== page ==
Over the weekend, Sean and I did a 24 hour Star Wars movie marathon. That’s all 10 movies: Episodes I, II, III, Solo: A Star Wars Story, Rogue One, Episodes IV-VIII, quite a recap going into Episode IX next week, a nice refresher. I’d only kinda seen Episodes I-VI before this – Sean made me watch them once, but I was pretty high on pain pills after a back surgery and clearly didn’t remember much. All I knew is that I really didn’t connect with them as much as people who’d grown up with them did.
Having now rewatched them properly, I think I know why I don’t love the original trilogy: it’s made for kids. So if you were a kid when you first saw it, you probably feel all warm and fuzzy toward it. But if, like me, you were a grown up, well, it’s harder to excuse a lot of its flaws. I was routinely unsettled by the characters’ coldness – every time there was a big battle, they’d immediately celebrate their victory with high fives and hugs all around, no word of sorrow for literally hundreds or thousands or a whole planetful of their friends who were just slaughtered. And the so-called romance is completely passionless. You’re telling me Han Solo is a cold fish? Really? I’m pretty sure a scoundrel like him would be making use of all the supply closets and cargo holds in the Millennium Falcon. I’d bet there’d be boxes of condoms falling out of every console on that ship. But what really gets me is the overly simplified concepts of Light and Dark. There’s good guys and bad guys and nothing in between. I thought Luke Skywalker was a bit of a wiener in Episode IV, but Mark Hamill grows him into a hero over the whole of the trilogy and I suppose George Lucas wanted to tell his fellow nerds: look, we can be heroes too. Darth Vader, meanwhile, is pretty much the epitome of villainry – the way he looks, talks, breaths, walks, it’s all so imposing and threatening. I love him as a bad guy and have a hard time getting over that he wasn’t the bad guy boss, and an even harder time understanding how quickly he was ‘turned’ by Luke in the end. I know that as a 6 year old, little Sean was relieved that Luke’s dad was now ‘good’ but big Jay (god I hope that doesn’t stick) feels quite conflicted about it. It’s just a little too easy, and unearned. Plus, the dude has slaughtered millions at this point. Sparing one hardly seems like adequate contrition.
Anyway, all that to say it’s a total relief when we finally get to the newer movies, The Force Awakens and The Last Jedi. They are so much more emotionally and thematically complex that I respond to them on a whole different level. They’ve made me cry, while the previous ones didn’t even make me feel. The Last Jedi in particular feels like a real triumph in cinema – after I saw it in theatres, it grew on me the more I thought about it, the more I traced the themes of failure and perseverance and hope and redemption. But it’s only now, having watched all of the films in quite succession, that I can truly appreciate all that this film accomplished. The Last Jedi is more or less Luke’s film. He’s been in exile but Rey tracks him down, determined to gain his help for the Resistance. But Luke denies her. He is a beaten up old man who just wants to be left in peace. He doesn’t want to fight anymore. The fight has gone out of him. He suffered a major setback in training his nephew, Ben. He couldn’t keep Ben from turning to the Dark side. It even brought out some Dark in Luke as he contemplated ending Ben before he could turn into Kylo Ren. Ever afraid of the Dark, Luke runs away in shame and sadness, to a quiet life of contemplation. He turns himself off from the Force. And he’s not the only one who is suffering. His sister Leia may still be fighting, but it’s taken a toll on her. Now she knows that even victories come with a cost. She is emotionally exhausted, and burdened. And that’s to say nothing of her son, whom she has lost. It was shocking in The Force Awakens to learn that Han and Leia shared a son, but losing him tore them apart, as grief does to so many parents in mourning. We see how much life has changed Han – still a plucky, trouble-making smuggler, but also a grieving father keening for even a glimpse of his fallen son. Luke too is changed – no longer the young boy filled with optimism and confidence. He has seen too much, suffered too much. His wisdom has made him weary. It’s hard to see Luke without hope, but it reminds us of his master Yoda – he too had exiled himself in the face of failure. In fact, he only broke his exile to train Luke. And now here we are, some 40 years later, with a new young Jedi and Luke is the teacher. A reluctant teacher, of course, because Luke has been so disillusioned he’s lost his faith, yet he can’t help but step up in exactly the way that his teacher did before him, even giving his life for Rey in the same way that Obi-wan did for him. When Luke’s cloak flutters empty to the ground it’s a direct call-back to Obi-wan’s own demise, and a brilliant cinematic moment.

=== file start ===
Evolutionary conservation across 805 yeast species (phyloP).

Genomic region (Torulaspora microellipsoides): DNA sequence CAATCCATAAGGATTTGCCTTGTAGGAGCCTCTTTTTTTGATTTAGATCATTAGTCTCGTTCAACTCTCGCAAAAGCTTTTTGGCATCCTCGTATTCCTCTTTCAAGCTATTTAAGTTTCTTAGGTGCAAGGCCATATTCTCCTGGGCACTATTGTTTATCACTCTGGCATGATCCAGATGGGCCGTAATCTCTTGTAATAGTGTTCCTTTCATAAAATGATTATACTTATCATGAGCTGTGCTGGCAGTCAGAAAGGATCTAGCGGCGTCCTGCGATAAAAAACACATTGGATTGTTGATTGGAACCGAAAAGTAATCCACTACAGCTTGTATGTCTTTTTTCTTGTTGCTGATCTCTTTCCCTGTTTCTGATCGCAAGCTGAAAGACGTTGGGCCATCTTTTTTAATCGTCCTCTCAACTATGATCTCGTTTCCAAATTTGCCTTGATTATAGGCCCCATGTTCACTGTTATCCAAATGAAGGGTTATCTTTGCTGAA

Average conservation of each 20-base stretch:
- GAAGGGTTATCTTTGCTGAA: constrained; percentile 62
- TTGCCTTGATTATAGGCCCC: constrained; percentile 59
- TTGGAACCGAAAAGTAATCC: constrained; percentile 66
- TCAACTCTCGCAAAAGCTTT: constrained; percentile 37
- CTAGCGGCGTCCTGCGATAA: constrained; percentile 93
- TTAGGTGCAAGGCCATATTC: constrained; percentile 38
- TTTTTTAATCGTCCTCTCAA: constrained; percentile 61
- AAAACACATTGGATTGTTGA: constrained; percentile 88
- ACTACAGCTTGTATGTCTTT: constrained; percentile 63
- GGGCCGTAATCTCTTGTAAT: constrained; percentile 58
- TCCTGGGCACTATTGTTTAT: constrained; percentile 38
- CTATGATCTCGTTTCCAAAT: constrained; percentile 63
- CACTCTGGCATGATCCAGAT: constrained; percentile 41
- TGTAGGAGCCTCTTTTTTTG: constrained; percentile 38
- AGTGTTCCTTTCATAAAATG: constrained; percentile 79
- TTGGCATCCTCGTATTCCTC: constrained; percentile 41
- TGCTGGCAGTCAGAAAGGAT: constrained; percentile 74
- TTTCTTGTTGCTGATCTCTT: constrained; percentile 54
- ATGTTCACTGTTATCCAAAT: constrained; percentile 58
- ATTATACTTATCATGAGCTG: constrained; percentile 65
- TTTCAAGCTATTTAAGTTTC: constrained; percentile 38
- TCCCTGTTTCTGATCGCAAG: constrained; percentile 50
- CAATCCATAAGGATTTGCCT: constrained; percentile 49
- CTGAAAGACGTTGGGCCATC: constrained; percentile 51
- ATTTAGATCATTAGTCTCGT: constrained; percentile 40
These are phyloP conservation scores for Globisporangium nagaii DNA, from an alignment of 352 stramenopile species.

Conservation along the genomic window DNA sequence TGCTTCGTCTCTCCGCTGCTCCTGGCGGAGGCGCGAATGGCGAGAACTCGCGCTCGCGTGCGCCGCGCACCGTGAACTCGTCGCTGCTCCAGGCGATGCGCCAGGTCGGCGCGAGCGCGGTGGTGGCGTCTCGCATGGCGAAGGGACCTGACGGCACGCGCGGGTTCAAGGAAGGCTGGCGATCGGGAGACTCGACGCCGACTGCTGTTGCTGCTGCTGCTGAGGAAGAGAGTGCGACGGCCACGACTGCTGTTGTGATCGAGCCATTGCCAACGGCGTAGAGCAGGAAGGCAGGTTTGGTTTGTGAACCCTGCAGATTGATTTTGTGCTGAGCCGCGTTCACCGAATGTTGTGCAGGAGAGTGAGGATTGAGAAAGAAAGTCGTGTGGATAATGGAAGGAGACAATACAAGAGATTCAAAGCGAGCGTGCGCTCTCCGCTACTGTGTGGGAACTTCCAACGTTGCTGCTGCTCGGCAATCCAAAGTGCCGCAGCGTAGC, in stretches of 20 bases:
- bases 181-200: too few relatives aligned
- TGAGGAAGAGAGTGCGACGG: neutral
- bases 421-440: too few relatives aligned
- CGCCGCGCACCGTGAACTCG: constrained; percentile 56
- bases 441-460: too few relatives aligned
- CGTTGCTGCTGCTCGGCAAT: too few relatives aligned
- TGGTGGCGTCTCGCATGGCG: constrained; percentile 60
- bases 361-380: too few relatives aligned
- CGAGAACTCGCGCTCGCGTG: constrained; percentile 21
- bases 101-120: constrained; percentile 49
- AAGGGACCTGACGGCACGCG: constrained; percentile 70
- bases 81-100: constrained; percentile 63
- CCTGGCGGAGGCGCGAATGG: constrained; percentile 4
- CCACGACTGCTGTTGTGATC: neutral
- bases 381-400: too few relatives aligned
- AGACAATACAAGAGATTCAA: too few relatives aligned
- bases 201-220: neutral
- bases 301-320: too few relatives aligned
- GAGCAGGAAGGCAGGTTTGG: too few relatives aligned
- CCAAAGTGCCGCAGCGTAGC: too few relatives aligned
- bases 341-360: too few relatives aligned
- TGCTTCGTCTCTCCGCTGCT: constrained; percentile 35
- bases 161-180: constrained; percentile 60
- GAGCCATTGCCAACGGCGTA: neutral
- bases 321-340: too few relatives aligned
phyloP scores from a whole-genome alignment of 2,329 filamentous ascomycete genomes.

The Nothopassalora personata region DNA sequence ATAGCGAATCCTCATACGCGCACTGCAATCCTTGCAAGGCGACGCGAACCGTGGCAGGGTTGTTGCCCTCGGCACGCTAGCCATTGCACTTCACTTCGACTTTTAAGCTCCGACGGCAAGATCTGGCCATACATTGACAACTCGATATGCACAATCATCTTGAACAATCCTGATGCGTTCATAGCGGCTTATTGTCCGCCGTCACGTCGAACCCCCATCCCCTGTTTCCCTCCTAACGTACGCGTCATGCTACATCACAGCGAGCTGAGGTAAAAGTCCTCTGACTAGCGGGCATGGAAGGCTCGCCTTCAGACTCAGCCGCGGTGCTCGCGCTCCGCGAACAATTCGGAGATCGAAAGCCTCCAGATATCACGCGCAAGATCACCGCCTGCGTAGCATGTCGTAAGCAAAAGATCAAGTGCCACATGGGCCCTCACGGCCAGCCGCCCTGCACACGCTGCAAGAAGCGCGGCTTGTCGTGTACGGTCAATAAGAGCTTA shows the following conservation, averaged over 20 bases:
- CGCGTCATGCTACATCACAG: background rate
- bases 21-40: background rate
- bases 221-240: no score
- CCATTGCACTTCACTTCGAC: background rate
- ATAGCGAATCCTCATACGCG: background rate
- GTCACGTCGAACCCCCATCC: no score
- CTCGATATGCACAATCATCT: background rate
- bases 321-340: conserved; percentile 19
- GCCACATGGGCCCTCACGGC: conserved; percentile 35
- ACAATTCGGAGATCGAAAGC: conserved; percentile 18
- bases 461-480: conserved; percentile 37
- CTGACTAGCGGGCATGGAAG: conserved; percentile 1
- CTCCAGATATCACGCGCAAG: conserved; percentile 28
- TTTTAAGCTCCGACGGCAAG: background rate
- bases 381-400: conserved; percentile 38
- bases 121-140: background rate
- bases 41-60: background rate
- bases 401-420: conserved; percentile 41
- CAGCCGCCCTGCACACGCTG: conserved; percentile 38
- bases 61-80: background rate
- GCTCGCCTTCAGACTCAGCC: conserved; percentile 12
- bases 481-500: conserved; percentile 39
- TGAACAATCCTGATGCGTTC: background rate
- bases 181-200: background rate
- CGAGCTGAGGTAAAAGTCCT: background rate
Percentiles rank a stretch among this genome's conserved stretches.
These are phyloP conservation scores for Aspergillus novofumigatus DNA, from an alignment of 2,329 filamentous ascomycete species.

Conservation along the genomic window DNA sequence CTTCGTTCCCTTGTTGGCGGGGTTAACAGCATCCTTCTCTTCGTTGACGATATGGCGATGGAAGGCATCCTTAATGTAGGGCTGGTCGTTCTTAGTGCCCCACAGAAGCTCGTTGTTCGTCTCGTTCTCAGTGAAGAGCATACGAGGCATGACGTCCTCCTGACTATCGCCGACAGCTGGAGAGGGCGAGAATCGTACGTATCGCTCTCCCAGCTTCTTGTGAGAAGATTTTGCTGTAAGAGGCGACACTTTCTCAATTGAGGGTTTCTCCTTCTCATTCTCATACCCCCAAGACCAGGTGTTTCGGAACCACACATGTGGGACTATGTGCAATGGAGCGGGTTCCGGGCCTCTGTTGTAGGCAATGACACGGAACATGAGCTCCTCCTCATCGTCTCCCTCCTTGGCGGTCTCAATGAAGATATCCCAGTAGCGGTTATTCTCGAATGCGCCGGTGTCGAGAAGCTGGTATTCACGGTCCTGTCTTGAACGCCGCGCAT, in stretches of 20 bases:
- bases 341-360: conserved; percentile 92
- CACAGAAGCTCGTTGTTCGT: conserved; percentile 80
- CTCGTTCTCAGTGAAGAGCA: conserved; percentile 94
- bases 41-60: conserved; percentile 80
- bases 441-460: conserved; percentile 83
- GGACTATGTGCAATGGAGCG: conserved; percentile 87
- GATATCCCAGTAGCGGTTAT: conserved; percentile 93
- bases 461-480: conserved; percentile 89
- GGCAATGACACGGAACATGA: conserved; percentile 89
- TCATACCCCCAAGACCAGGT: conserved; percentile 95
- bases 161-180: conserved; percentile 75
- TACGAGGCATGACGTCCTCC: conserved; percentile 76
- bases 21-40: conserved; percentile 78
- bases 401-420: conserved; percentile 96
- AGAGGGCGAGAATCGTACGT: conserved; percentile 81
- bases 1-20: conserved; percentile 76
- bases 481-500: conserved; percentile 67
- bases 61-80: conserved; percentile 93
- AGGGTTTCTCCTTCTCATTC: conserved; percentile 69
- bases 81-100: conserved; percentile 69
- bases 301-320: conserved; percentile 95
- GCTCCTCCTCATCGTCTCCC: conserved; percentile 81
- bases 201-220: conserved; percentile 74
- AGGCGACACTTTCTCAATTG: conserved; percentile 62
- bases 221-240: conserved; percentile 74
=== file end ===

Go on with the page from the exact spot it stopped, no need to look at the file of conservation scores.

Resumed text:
I liked The Last Jedi for having the courage to show us failure. Every other movie (and by no means do I just mean Star Wars) shows us heroes facing down impossible odds and overcoming them. This is a new kind of test: how to get knocked down and get back up again. How to keep going in the face of failure. How to let go of the past. And these films mean that last bit in more ways than one, literally passing the torch between the older generation and the new, but teaching both that only by letting go can we truly move forward.
Video evidence of our movie marathon: